BBI BBI99114 US Navy Douglas SBD-3 Dauntless Dive-Bomber - "White C46," USS Enterprise (CV-6), Battle of Eniwetok, 1944 (1:32 Scale)
"Why should we have a navy at all? There are no enemies for it to fight except apparently the Army Air Force."
- General Carl Spaatz, Commander of the US 8th Army Air Force, after WWII
The Dauntless was the standard shipborne dive-bomber of the US Navy from mid-1940 until November 1943, when the first Curtiss Helldivers arrived to replace it. Between 1942-43, the Dauntless was pressed into service again and again, seeing action in the Battle of the Coral Sea and the Guadalcanal campaign. It was, however, at the Battle of Midway, that the Dauntless came into its own, singlehandedly destroying four of the Imperial Japanese Navy's frontline carriers. The SBD (referred to, rather affectionaly by her aircrews, as "Slow But Deadly") was gradually phased out during 1944. The June 20th, 1944 strike against the Japanese Mobile Fleet, known as the Battle of the Philippine Sea, was the last major engagement in which it was used. From 1942 to 1944, the SBD was also used by several land-based Marine Corps squadrons.
Built as a two-seat, low-wing Navy scout bomber, the Dauntless was powered by a single Wright R1820 1200-horsepower engine. It became the mainstay of the Navy's air fleet in the Pacific, suffering the lowest loss ratio of any U.S. carrier-borne aircraft. A total of 5,936 SBDs were delivered to the Navy and Marine Corps between 1940 and the end of its production, in July 1944.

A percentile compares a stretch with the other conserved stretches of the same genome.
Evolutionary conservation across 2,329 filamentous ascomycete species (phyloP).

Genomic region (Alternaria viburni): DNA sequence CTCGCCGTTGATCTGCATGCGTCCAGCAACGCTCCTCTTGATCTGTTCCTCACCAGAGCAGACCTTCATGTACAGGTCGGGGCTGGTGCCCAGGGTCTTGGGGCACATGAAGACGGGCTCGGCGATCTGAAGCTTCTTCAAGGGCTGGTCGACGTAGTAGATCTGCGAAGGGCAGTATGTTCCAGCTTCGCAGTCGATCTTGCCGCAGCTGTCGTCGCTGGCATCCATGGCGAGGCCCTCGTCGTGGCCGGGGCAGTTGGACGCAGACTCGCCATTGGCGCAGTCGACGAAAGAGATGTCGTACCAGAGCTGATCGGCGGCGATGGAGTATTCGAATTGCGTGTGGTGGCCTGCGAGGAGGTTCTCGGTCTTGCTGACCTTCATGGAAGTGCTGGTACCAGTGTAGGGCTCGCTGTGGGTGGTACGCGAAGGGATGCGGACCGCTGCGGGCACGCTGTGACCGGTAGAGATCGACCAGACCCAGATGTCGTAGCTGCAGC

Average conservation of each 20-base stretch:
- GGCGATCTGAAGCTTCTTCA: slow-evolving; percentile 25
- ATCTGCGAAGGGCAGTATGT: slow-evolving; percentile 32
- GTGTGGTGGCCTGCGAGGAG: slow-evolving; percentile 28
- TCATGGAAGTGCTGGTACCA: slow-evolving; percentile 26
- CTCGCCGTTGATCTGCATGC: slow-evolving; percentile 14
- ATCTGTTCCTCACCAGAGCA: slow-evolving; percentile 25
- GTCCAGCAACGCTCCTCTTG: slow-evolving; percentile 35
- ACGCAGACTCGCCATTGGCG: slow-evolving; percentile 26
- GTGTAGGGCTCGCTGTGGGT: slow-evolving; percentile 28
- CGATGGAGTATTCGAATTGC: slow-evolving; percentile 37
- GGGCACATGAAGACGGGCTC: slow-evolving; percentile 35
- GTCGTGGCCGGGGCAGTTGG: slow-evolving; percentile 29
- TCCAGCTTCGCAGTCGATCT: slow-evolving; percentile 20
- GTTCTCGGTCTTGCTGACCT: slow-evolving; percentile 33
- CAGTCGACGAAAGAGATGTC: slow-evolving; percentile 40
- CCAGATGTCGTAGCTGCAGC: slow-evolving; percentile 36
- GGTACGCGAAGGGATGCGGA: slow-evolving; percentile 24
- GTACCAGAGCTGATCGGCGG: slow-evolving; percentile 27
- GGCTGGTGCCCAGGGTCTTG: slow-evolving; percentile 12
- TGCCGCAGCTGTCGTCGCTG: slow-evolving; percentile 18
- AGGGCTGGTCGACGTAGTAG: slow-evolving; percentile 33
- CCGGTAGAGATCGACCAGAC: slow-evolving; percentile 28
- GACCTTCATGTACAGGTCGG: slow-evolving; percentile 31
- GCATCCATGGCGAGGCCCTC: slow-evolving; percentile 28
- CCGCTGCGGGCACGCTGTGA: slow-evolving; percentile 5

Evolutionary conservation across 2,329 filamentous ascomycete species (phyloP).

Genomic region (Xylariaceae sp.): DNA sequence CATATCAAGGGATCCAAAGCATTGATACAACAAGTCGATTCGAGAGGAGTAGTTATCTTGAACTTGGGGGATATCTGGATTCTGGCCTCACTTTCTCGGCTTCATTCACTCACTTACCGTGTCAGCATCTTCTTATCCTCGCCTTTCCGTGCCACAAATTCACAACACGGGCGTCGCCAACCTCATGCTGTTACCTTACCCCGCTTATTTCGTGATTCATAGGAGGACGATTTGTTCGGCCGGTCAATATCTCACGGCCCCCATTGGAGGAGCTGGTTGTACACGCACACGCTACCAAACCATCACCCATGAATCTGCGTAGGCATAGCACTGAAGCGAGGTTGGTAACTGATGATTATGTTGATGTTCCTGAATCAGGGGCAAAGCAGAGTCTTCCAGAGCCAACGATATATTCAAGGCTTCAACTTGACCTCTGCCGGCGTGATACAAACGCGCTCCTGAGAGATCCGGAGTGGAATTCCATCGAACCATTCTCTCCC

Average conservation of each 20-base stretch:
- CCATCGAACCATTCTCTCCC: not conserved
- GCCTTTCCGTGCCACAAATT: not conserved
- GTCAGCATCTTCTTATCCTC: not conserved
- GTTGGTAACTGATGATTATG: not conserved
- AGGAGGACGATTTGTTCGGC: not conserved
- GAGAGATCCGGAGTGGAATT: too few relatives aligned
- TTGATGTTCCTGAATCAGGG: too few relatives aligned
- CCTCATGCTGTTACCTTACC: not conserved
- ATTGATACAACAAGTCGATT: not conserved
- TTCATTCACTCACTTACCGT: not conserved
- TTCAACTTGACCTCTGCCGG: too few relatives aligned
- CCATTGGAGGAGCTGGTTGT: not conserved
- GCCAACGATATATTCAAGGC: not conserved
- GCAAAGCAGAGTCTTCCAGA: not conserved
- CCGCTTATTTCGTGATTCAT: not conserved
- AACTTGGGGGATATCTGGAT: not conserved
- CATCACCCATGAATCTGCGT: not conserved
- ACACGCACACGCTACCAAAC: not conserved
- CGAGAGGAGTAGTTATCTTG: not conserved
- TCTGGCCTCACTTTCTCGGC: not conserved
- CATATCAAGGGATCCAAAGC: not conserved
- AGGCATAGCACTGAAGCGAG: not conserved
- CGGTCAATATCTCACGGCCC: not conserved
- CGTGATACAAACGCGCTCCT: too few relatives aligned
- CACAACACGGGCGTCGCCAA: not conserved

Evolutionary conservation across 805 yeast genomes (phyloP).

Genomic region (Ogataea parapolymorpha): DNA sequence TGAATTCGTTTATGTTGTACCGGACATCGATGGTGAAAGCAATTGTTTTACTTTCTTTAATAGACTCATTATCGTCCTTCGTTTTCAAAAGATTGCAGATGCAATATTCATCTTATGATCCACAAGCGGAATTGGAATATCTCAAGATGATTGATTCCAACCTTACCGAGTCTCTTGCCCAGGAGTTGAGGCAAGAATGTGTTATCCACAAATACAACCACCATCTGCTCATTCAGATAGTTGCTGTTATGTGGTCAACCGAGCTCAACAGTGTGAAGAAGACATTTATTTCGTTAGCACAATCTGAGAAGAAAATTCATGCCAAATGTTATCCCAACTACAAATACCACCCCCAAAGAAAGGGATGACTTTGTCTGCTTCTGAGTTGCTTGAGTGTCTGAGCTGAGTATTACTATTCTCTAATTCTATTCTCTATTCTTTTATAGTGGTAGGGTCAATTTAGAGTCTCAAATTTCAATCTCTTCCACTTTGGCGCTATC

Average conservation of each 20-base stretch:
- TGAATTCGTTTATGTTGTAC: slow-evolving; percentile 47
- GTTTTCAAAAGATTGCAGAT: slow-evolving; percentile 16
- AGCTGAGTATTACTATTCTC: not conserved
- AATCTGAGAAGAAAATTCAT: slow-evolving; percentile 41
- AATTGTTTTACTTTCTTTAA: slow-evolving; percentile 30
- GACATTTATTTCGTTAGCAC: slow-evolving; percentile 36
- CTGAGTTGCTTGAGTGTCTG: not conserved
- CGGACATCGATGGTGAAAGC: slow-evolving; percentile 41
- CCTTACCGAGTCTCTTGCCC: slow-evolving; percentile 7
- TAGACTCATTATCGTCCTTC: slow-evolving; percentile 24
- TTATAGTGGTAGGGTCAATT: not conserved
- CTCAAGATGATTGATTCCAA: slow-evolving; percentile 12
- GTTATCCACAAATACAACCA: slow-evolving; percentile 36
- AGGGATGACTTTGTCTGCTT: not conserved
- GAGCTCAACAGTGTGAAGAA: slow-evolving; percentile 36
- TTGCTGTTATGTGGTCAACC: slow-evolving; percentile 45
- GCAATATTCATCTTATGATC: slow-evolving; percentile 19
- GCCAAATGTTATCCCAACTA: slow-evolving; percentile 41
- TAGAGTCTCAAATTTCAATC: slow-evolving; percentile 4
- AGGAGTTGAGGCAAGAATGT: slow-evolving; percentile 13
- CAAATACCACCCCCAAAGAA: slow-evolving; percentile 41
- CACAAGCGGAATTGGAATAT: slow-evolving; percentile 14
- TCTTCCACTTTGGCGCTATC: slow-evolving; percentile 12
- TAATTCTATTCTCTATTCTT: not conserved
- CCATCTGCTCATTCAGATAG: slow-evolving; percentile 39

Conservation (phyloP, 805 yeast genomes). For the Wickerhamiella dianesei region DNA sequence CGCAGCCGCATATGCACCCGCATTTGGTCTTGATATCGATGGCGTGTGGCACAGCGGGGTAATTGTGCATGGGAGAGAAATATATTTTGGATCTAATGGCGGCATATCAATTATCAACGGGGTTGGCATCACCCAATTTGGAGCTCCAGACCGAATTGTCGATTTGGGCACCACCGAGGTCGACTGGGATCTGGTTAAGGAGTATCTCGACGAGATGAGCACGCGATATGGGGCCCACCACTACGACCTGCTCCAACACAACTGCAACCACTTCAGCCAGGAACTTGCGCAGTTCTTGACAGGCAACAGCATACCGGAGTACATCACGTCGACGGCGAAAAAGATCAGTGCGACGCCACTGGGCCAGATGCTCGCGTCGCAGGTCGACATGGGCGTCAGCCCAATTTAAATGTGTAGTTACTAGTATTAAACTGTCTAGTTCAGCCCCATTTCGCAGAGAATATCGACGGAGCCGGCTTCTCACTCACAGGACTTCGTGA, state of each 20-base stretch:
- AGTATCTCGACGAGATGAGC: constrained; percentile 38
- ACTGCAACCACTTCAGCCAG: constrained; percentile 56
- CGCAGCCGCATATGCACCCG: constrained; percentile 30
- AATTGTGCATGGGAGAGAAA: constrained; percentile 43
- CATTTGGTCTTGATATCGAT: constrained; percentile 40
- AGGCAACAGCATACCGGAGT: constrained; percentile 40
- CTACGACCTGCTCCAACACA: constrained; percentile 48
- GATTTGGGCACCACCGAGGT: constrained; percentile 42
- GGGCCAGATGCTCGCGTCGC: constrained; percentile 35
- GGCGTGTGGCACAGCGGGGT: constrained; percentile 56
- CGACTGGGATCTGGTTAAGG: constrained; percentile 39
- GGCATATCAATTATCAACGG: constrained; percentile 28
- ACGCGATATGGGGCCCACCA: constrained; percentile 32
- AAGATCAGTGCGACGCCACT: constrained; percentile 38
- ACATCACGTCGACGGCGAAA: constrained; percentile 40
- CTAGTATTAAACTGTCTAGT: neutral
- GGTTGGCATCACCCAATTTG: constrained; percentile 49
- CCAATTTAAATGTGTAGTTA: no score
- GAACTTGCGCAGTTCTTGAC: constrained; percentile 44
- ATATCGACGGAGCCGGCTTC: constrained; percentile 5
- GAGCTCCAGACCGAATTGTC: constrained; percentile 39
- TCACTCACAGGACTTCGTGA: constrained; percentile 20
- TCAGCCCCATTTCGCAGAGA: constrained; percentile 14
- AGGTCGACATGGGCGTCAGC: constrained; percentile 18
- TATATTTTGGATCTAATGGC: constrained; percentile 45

This particular 1:32 scale replica of an US Navy SBD-3 Dauntless dive-bomber was embarked upon the USS Enterprise during the Battle of Eniwetok, in 1944. Sold Out!
Wingspan: 15-1/2 inches
Length: 12-1/2 inches
Release Date: July 2008
Historical Account: "Operation Hailstone" - The Battle of Eniwetok was a battle waged during the Pacific campaign of World War II, fought between February 17th, 1944 and February 23rd, 1944, on Eniwetok Atoll in the Marshall Islands.
The invasion of Eniwetok followed the American success in the battle of Kwajalein to the southeast. Capture of Eniwetok would provide an airfield and harbour to support attacks on the Mariana Islands to the northwest.
The island had been lightly defended in 1943 — the Japanese believed that the Americans would strike at the southwestern Marshalls first. However, the defenders had been reinforced by the 1st Amphibious Brigade in January. Its commander, Major General Yoshimi Nishida along with Tank Company/1st Amphibious Brigade led by First Lieut. Ichikawa (9 Type 95 Light Tanks), had begun to construct defenses, but repeated air attacks made this difficult, and the tiny coral islands meant that defence in depth would be impossible.
Vice Admiral Raymond Spruance preceded the invasion by Operation Hailstone, a carrier strike against the Japanese base at Truk in the Caroline Islands. This raid destroyed 15 warships and more than 250 planes, cutting off Eniwetok from support and supply.